Skip to main content
in the kitchen

One of the simplest pleasures of my childhood was cooking at home. My house was only a 10-minute walk from school, and I would often run home during lunch breaks to prepare meals for myself.

I used leftovers from previous dinners to create (in my mind at least) extravagant feasts.

Often after these lunchtime meals I would fall asleep on the couch, and - strangely enough - wake up just after the end of the school day.

On other occasions, I would complete the cooking chores for dinner before my mother came home from work, a deed that pleased us both, albeit for different reasons.

I'm constantly surprised that, 25 years after my own lunchtime feasts, more and more children are getting involved in the kitchen. For two young foodies I know - best friends Peter Bartlett, aged 12, and Quinn Robinson, aged 11 - cooking is fun, easy and relaxing.

One Sunday morning a few months ago, I went over for breakfast and enjoyed the simple pleasure of fresh bread the two of them had baked the night before, toasted and spread with butter and jam.

I saw the same fascination for food in their eyes as I had in mine when I was young.

The children of family friends, Peter and Quinn have been able to spend some time in my own kitchens, gaining experience by baking cookies or making pizza for the staff meal at Nota Bene.

At home, the number of available kitchen appliances, whether bread makers and ice-cream machines or food processors and panini grills, opens many doors for children to explore and be creative.

The rich mix of cultures in Toronto presents a great opportunity for children growing up in the city. While most of the food I ate at home was Chinese in style and taste, kids today have the luxury of diversity in cuisine. For example, Peter loves sushi, Chinese food and Italian cuisine, while Quinn prefers Indian and Greek fare.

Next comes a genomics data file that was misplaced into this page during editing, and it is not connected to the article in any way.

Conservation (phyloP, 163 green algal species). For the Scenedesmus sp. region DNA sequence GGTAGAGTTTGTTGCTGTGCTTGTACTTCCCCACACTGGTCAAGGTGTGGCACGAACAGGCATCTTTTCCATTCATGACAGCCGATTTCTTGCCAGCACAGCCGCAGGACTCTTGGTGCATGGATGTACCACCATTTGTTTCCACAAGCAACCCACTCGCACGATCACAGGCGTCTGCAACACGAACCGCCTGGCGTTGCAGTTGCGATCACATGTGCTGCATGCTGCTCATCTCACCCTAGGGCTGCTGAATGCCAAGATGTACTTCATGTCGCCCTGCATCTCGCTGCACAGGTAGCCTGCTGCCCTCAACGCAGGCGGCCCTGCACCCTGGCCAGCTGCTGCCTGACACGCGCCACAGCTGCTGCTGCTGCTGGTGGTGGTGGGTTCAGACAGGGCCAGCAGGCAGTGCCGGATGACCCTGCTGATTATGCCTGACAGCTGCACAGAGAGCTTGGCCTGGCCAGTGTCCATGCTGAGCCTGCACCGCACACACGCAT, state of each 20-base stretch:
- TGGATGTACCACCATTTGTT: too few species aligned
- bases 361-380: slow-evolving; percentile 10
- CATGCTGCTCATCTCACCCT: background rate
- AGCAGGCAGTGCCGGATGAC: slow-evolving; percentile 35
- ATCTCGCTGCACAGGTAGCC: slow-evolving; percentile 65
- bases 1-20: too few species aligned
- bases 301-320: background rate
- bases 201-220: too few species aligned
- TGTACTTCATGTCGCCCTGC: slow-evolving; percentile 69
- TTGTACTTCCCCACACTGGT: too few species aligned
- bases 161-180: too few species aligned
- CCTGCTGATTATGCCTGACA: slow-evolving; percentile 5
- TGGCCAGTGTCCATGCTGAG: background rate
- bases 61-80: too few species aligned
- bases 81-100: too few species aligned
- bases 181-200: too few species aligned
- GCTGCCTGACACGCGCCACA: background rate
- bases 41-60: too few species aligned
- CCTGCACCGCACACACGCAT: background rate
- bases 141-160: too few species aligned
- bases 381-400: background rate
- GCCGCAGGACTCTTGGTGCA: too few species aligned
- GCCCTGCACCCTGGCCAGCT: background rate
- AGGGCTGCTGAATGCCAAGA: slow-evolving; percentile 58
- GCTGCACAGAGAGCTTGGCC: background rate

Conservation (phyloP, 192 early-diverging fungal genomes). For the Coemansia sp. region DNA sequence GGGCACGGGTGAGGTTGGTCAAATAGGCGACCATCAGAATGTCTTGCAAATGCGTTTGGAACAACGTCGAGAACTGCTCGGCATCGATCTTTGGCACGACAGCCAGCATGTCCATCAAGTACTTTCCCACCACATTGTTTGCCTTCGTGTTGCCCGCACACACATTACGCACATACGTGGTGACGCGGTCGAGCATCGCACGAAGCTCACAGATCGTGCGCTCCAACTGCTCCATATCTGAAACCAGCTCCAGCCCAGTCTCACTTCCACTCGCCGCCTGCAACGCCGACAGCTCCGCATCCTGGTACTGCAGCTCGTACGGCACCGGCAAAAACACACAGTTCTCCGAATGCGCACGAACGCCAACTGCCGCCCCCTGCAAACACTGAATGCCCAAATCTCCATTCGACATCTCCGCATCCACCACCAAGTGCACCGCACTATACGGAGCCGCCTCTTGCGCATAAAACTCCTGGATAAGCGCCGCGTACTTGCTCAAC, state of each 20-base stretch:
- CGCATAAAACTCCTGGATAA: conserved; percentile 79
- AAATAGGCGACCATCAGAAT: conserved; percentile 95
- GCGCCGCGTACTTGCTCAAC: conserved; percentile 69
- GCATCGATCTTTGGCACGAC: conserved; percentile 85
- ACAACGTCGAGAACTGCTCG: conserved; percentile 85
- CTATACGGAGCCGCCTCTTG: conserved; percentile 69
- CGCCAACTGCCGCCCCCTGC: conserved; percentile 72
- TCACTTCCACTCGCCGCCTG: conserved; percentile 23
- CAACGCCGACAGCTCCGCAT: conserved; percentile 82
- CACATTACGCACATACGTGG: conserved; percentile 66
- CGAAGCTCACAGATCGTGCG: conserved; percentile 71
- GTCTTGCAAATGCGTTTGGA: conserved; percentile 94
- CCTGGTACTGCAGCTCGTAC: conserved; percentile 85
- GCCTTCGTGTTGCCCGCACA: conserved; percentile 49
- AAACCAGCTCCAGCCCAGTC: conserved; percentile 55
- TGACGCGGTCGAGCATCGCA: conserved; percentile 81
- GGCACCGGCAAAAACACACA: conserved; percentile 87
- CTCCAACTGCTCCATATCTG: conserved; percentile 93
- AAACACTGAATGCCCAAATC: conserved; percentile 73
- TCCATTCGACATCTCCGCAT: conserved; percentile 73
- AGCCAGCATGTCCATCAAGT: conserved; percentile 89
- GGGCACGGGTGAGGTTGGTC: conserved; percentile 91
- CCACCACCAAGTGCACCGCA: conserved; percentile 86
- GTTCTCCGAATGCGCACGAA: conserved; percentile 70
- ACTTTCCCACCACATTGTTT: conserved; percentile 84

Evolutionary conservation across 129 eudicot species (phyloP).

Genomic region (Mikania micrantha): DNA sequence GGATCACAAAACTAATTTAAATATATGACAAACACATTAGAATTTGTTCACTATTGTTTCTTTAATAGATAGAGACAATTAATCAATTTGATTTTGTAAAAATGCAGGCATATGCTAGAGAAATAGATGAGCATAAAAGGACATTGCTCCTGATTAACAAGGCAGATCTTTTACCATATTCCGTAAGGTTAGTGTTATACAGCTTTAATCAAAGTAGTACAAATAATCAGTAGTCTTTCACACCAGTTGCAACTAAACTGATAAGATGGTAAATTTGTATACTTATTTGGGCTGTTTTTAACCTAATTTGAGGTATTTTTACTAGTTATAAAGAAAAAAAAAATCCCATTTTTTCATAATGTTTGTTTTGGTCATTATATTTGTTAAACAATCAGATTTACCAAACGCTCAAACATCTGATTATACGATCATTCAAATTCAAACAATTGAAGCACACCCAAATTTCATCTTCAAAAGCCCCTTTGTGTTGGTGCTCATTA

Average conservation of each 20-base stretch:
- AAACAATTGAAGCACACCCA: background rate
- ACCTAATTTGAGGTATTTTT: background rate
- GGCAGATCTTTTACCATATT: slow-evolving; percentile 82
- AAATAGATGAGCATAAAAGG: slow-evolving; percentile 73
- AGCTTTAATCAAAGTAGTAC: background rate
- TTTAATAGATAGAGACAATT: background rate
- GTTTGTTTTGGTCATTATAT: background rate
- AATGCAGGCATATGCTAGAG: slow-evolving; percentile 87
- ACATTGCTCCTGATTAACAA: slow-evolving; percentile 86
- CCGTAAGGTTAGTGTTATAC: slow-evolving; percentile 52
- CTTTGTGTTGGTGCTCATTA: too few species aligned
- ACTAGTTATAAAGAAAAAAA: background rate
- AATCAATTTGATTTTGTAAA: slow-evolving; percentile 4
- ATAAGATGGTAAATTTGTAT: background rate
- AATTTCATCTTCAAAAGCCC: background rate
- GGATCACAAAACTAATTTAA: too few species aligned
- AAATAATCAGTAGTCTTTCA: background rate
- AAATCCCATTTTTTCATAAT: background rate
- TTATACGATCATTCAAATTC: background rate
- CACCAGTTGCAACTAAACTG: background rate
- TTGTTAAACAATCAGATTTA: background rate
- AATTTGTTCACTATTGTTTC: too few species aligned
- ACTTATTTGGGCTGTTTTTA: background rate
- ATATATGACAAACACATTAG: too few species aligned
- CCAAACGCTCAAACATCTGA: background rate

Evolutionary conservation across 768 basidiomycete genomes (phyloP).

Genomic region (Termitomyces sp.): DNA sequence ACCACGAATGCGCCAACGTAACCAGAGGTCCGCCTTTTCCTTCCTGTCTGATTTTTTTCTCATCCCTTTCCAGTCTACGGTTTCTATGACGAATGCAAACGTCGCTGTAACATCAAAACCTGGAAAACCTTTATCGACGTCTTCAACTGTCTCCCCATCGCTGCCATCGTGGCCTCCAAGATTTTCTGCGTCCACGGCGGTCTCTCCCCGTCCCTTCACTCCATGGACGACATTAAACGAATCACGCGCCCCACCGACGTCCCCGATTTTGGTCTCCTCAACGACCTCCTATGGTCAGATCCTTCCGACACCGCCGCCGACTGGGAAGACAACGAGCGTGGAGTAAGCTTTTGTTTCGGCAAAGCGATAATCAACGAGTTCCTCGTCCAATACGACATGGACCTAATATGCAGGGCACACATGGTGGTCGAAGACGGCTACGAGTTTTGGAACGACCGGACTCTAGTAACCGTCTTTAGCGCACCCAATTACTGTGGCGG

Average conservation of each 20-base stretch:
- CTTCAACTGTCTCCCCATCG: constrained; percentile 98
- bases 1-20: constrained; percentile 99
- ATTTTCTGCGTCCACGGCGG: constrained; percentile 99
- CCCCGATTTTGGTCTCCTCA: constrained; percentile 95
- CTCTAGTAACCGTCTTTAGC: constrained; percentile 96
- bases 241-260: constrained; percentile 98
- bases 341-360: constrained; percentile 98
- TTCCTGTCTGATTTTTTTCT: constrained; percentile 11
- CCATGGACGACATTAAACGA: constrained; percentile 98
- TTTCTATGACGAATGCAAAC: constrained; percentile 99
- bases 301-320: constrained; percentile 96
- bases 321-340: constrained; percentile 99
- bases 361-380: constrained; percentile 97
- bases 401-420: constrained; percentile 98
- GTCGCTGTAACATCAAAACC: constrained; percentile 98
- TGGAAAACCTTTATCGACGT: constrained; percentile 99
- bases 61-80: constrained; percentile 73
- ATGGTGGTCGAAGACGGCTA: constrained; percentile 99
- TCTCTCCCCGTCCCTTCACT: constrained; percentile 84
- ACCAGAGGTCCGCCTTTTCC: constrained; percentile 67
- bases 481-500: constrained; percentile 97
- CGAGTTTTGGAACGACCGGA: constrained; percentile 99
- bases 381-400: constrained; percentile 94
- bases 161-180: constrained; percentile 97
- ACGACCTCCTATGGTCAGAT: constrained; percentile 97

As parents, we must nurture this passion for cooking in our children, and embrace basic foods to be prepared and enjoyed as a family.

With March Break coming up, it's important to take a little time and indulge your child's passion for food. Why not look into kids' cooking classes in your area? I took a home economics class in school, and one of the first things we made was croque madame, the classic French sandwich. Here is my version, featuring three fantastic Swiss cheeses. This recipe is a great lunch for the kids to make over the winter break. I used Peter and Quinn's French white bread, but challah is a fine substitute.



500 millilitres homo milk

1 small onion studded with 1 clove

1 bay leaf (preferably fresh)

1 tablespoon unsalted butter, plus 1 tablespoon softened butter for the bread

1 tablespoon white flour

2 tablespoons white vinegar

1 egg

2 slices homemade white bread or challah, 1.5 centimetres thick

3 to 4 pieces thinly sliced prosciutto

1 to 2 slices 4-year-old cave-aged Gruyère, plus ¼ cup grated Gruyère

1 to 2 slices Swiss raclette

1 slice Appenzeller


For béchamel sauce:

In a small saucepan, slowly bring milk to a boil. Place the studded onion and bay leaf in the warm milk and let infuse for 15 minutes. Strain and reserve milk.

Melt 1 tablespoon butter over low heat in a large saucepan until foamy. Slowly whisk in flour until fully incorporated and the roux turns a light golden colour.

Raise heat to medium-low and whisk in the infused milk - slowly, to ensure no lumps. Heat through at medium-low for 15 to 20 minutes until thickened. Set aside.

For the egg:

Bring a pot with 4 litres of water to boil.

Turn heat to simmer, and add white vinegar.

Crack the egg into a small bowl, and pour into the water.

Turn heat off, cover the pot and leave the egg in the water for 3 minutes.

Remove egg with a slotted spoon (for best results, the egg should be used immediately upon removal from the water).

For croque madame:

Preheat oven broiler.

Butter one side of each slice of bread.

Layer prosciutto and cheese slices together inside the bread and lightly toast in a hot frying pan or panini machine until browned on both sides.

Remove and place on an oven-ready tray. Spread half a cup of the béchamel over the top of the sandwich and add the grated Gruyère.

Place under broiler until bubbling and heated through. Remove from the oven, top with the poached egg and serve.

Serves 1.

David Lee is co-owner and executive chef of Splendido and Nota Bene in Toronto